New Burgoyne Bridge engineering achievement connects St. Catharines, building on history and partnerships


The GTA Construction Report Special Feature

Work is expected to be completed during the spring of 2017 on Niagara Region’s Burgoyne Bridge project. The bridge, the largest the region owns and maintains, is one of only three crossing 12 Mile Creek and connecting the west and east sides of St. Catharines. It also connects the Western Hill community to the downtown core and is a vital link to downtown, drawing traffic from Highway 406.

St. Catharines Mayor Walter Sendzik says the bridge has been an iconic landmark since its construction in 1915. “Even in name the ‘Burgoyne’ Bridge is tied to our city’s heritage and development, as it was named after prominent businessman and former mayor, William Burgoyne. At that time the first Burgoyne Bridge was constructed, spanning the riverbank, it was a feat of engineering and the new bridge will be just the same.”

Niagara Region project lead Jason Marr says an inspection of the bridge in 2009 and 2010 by Hatch Mott MacDonald revealed the structure had five to seven years of useful life remaining before major rehabilitation or replacement word would be required.

Following a thorough Municipal Class Environmental Assessment (EA) study process that looked into numerous designs, alignments and styles, a decision was made to replace the bridge.

Marr says several challenges were identified during early design stages including geotechnical issues related to the stability of the slopes at the bridge’s approaches, which carried an overall safety factor of less than 1.3. “The soil conditions in the valley were also poor and varied in consistency resulting in a requirement for very robust deep foundations.”

These reinforced concrete foundations, supported by 1.2 m diameter reinforced concrete caissons, vary in length from 30 m (at the valley floor) to 55 m (at the abutment approaches).

The concrete caissons are socketed into the solid bedrock approximately six to eight metres. As well, Marr says, artesian groundwater conditions posed a constructability issue requiring all of the deep foundation work to be completed in hydrostatic conditions (in the wet).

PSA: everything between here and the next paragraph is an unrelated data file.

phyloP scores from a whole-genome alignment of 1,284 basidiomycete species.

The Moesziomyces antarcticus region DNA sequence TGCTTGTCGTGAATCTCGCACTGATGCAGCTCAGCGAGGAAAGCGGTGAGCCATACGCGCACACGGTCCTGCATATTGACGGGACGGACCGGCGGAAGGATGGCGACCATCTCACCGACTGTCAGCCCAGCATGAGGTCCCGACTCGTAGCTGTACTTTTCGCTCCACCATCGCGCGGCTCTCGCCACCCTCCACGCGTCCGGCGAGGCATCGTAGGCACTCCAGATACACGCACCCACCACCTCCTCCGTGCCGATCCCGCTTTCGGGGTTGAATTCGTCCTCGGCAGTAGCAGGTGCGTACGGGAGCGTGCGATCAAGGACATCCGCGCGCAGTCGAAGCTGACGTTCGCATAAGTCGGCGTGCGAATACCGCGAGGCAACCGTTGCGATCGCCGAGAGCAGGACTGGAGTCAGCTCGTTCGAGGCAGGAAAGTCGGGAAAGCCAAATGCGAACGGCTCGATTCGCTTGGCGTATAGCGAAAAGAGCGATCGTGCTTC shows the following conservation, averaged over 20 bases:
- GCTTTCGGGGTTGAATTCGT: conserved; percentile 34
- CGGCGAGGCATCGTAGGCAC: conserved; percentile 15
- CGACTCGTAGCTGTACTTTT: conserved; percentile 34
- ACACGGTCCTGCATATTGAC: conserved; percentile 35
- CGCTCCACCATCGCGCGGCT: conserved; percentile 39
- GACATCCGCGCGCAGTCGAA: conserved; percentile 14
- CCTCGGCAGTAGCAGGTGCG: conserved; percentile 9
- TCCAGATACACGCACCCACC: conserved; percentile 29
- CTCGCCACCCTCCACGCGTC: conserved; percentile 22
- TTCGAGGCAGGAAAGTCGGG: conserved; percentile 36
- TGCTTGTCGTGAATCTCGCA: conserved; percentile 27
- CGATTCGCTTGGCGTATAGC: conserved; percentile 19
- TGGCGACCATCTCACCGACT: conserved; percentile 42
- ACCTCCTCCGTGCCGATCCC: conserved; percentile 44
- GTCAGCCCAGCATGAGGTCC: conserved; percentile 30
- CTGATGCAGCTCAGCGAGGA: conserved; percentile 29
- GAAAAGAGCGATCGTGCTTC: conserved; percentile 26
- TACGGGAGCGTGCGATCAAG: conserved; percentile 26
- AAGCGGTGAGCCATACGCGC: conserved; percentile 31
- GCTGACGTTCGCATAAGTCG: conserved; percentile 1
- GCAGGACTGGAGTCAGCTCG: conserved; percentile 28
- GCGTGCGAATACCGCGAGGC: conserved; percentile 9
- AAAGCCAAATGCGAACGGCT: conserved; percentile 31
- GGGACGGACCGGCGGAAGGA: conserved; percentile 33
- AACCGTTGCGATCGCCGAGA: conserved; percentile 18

Caissons were advanced with vibratory methods while excavation, rock socket drilling, and concreting were carried out in wet conditions. Concrete was completed using tremie methods. (The tremie concrete placement method uses a pipe, through which concrete is placed below water level. The lower end of the pipe is kept immersed in fresh concrete so that the rising concrete from the bottom displaces the water without washing out the cement content.)

“One of the major issues during the installation of the deep foundations (and construction of Phase 1 – East Bridge) was to perform the work while maintaining vehicular and pedestrian traffic on the existing bridge,” he said. “Because of the age and condition of the existing structure and the requirement to maintain traffic during construction a phased approach was required along with a very precise structural monitoring system.”

Marr says because the bridge provides such a critical link for the city, it remained open during construction. A staged construction approach was used to ensure that both vehicular and pedestrian traffic experienced minimal disruptions.

He says consultation and collaboration have been key throughout the project, beginning from the early environmental assessment stages through the completed construction.

Partners have included Transport Canada, Ontario’s Ministry of Transportation, the City of St. Catharines, emergency services, environmental agencies (such as the Ministry of the Environment and Environment Canada), the contractor, engineering consultants, Niagara Region and local businesses and residents.

Sendzik says with the commencement of daily GO train service, the connection from downtown to the train station by way of the bridge will “once again become a prominent transit point for residents and visitors” to the city.

“ With enhanced lighting, landscaping and the opening up of public spaces, the reopening of the bridge will create new gathering spaces in a busy and growing downtown,” he said.

Marr says: “The new bridge will not only provide a critical link to the down town area for the next 100 plus year but it will also provide a landmark structure to the region and a gateway to the City of St. Catharines.” Sendzik says: “The opening of the bridge will also signify the completion of several major infrastructure projects which have changed the face and experience of downtown St. Catharines. From the FirstOntario Performing Arts Centre, the Meridian Centre, Brock University’s Marilyn I. Walker School of Fine and Performing Arts, and now the new Burgoyne Bridge, these infrastructure projects complete the reconstruction of downtown St. Catharines into a modern, attractive, and accessible place for live, work, and do business. The opening of the bridge will fully open the city for new businesses, new traffic and new investment.”


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